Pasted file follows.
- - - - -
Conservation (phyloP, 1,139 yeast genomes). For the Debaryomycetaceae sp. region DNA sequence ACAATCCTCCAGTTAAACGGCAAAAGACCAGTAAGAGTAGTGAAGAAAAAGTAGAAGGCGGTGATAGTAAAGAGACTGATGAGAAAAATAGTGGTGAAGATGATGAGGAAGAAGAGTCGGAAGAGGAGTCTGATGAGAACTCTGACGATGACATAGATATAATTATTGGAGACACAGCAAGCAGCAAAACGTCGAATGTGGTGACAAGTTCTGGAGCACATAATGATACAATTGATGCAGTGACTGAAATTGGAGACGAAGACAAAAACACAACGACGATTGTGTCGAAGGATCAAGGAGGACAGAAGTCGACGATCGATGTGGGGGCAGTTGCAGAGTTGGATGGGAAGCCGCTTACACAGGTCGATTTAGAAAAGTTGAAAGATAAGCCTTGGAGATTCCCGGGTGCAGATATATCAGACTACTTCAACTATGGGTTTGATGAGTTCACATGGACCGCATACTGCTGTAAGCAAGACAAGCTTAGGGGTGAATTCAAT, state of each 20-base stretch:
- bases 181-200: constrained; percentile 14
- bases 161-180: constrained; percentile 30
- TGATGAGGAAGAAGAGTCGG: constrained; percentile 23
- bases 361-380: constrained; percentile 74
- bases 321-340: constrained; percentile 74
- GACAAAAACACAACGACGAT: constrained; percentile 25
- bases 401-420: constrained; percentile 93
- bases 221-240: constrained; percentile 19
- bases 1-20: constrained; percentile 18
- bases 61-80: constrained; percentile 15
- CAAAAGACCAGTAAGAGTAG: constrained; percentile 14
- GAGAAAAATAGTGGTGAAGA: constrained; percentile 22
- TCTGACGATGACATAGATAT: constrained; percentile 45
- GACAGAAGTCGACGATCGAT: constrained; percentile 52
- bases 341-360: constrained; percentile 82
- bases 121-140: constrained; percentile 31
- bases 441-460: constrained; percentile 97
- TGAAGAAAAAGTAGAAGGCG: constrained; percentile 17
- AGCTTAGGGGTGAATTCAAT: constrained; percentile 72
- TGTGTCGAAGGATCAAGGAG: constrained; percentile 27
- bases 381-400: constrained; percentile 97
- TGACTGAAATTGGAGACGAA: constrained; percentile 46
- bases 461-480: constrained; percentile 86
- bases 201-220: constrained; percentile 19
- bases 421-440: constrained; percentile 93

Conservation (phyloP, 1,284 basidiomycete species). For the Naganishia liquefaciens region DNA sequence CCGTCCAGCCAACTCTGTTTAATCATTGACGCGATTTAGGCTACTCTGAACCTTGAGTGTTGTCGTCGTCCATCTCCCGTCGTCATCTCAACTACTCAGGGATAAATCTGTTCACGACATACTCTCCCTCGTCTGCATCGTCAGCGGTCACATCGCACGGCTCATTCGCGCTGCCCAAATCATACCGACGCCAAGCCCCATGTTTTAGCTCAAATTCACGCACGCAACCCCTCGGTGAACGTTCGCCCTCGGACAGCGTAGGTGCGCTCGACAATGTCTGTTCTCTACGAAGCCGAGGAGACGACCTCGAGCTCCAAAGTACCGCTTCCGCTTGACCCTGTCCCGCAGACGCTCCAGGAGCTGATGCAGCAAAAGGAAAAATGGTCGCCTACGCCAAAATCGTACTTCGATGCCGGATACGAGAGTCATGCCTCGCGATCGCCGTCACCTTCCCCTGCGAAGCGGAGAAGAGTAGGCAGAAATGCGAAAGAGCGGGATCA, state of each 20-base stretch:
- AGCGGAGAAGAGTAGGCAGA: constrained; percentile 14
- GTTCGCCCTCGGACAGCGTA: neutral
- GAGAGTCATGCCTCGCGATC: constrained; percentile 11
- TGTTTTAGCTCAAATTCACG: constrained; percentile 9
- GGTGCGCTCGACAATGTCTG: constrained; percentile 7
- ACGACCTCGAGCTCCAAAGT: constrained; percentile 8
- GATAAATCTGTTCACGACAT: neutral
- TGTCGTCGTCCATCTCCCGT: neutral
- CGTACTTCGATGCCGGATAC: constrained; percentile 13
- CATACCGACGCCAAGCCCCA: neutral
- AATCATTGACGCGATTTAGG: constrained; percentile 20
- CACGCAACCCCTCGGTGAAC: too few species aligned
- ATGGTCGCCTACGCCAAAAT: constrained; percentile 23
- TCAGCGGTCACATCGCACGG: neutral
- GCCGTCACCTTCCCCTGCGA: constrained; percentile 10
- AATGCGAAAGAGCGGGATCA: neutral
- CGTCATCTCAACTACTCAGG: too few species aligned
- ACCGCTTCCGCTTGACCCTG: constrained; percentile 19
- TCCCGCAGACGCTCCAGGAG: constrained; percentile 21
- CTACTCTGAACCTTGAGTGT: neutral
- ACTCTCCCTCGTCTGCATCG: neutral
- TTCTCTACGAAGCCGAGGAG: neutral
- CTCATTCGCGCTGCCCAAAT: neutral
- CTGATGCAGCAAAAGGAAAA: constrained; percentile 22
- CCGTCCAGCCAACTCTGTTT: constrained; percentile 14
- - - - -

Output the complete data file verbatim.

Conservation (phyloP, 1,139 yeast genomes). For the Debaryomycetaceae sp. region DNA sequence ACAATCCTCCAGTTAAACGGCAAAAGACCAGTAAGAGTAGTGAAGAAAAAGTAGAAGGCGGTGATAGTAAAGAGACTGATGAGAAAAATAGTGGTGAAGATGATGAGGAAGAAGAGTCGGAAGAGGAGTCTGATGAGAACTCTGACGATGACATAGATATAATTATTGGAGACACAGCAAGCAGCAAAACGTCGAATGTGGTGACAAGTTCTGGAGCACATAATGATACAATTGATGCAGTGACTGAAATTGGAGACGAAGACAAAAACACAACGACGATTGTGTCGAAGGATCAAGGAGGACAGAAGTCGACGATCGATGTGGGGGCAGTTGCAGAGTTGGATGGGAAGCCGCTTACACAGGTCGATTTAGAAAAGTTGAAAGATAAGCCTTGGAGATTCCCGGGTGCAGATATATCAGACTACTTCAACTATGGGTTTGATGAGTTCACATGGACCGCATACTGCTGTAAGCAAGACAAGCTTAGGGGTGAATTCAAT, state of each 20-base stretch:
- bases 181-200: constrained; percentile 14
- bases 161-180: constrained; percentile 30
- TGATGAGGAAGAAGAGTCGG: constrained; percentile 23
- bases 361-380: constrained; percentile 74
- bases 321-340: constrained; percentile 74
- GACAAAAACACAACGACGAT: constrained; percentile 25
- bases 401-420: constrained; percentile 93
- bases 221-240: constrained; percentile 19
- bases 1-20: constrained; percentile 18
- bases 61-80: constrained; percentile 15
- CAAAAGACCAGTAAGAGTAG: constrained; percentile 14
- GAGAAAAATAGTGGTGAAGA: constrained; percentile 22
- TCTGACGATGACATAGATAT: constrained; percentile 45
- GACAGAAGTCGACGATCGAT: constrained; percentile 52
- bases 341-360: constrained; percentile 82
- bases 121-140: constrained; percentile 31
- bases 441-460: constrained; percentile 97
- TGAAGAAAAAGTAGAAGGCG: constrained; percentile 17
- AGCTTAGGGGTGAATTCAAT: constrained; percentile 72
- TGTGTCGAAGGATCAAGGAG: constrained; percentile 27
- bases 381-400: constrained; percentile 97
- TGACTGAAATTGGAGACGAA: constrained; percentile 46
- bases 461-480: constrained; percentile 86
- bases 201-220: constrained; percentile 19
- bases 421-440: constrained; percentile 93

Conservation (phyloP, 1,284 basidiomycete species). For the Naganishia liquefaciens region DNA sequence CCGTCCAGCCAACTCTGTTTAATCATTGACGCGATTTAGGCTACTCTGAACCTTGAGTGTTGTCGTCGTCCATCTCCCGTCGTCATCTCAACTACTCAGGGATAAATCTGTTCACGACATACTCTCCCTCGTCTGCATCGTCAGCGGTCACATCGCACGGCTCATTCGCGCTGCCCAAATCATACCGACGCCAAGCCCCATGTTTTAGCTCAAATTCACGCACGCAACCCCTCGGTGAACGTTCGCCCTCGGACAGCGTAGGTGCGCTCGACAATGTCTGTTCTCTACGAAGCCGAGGAGACGACCTCGAGCTCCAAAGTACCGCTTCCGCTTGACCCTGTCCCGCAGACGCTCCAGGAGCTGATGCAGCAAAAGGAAAAATGGTCGCCTACGCCAAAATCGTACTTCGATGCCGGATACGAGAGTCATGCCTCGCGATCGCCGTCACCTTCCCCTGCGAAGCGGAGAAGAGTAGGCAGAAATGCGAAAGAGCGGGATCA, state of each 20-base stretch:
- AGCGGAGAAGAGTAGGCAGA: constrained; percentile 14
- GTTCGCCCTCGGACAGCGTA: neutral
- GAGAGTCATGCCTCGCGATC: constrained; percentile 11
- TGTTTTAGCTCAAATTCACG: constrained; percentile 9
- GGTGCGCTCGACAATGTCTG: constrained; percentile 7
- ACGACCTCGAGCTCCAAAGT: constrained; percentile 8
- GATAAATCTGTTCACGACAT: neutral
- TGTCGTCGTCCATCTCCCGT: neutral
- CGTACTTCGATGCCGGATAC: constrained; percentile 13
- CATACCGACGCCAAGCCCCA: neutral
- AATCATTGACGCGATTTAGG: constrained; percentile 20
- CACGCAACCCCTCGGTGAAC: too few species aligned
- ATGGTCGCCTACGCCAAAAT: constrained; percentile 23
- TCAGCGGTCACATCGCACGG: neutral
- GCCGTCACCTTCCCCTGCGA: constrained; percentile 10
- AATGCGAAAGAGCGGGATCA: neutral
- CGTCATCTCAACTACTCAGG: too few species aligned
- ACCGCTTCCGCTTGACCCTG: constrained; percentile 19
- TCCCGCAGACGCTCCAGGAG: constrained; percentile 21
- CTACTCTGAACCTTGAGTGT: neutral
- ACTCTCCCTCGTCTGCATCG: neutral
- TTCTCTACGAAGCCGAGGAG: neutral
- CTCATTCGCGCTGCCCAAAT: neutral
- CTGATGCAGCAAAAGGAAAA: constrained; percentile 22
- CCGTCCAGCCAACTCTGTTT: constrained; percentile 14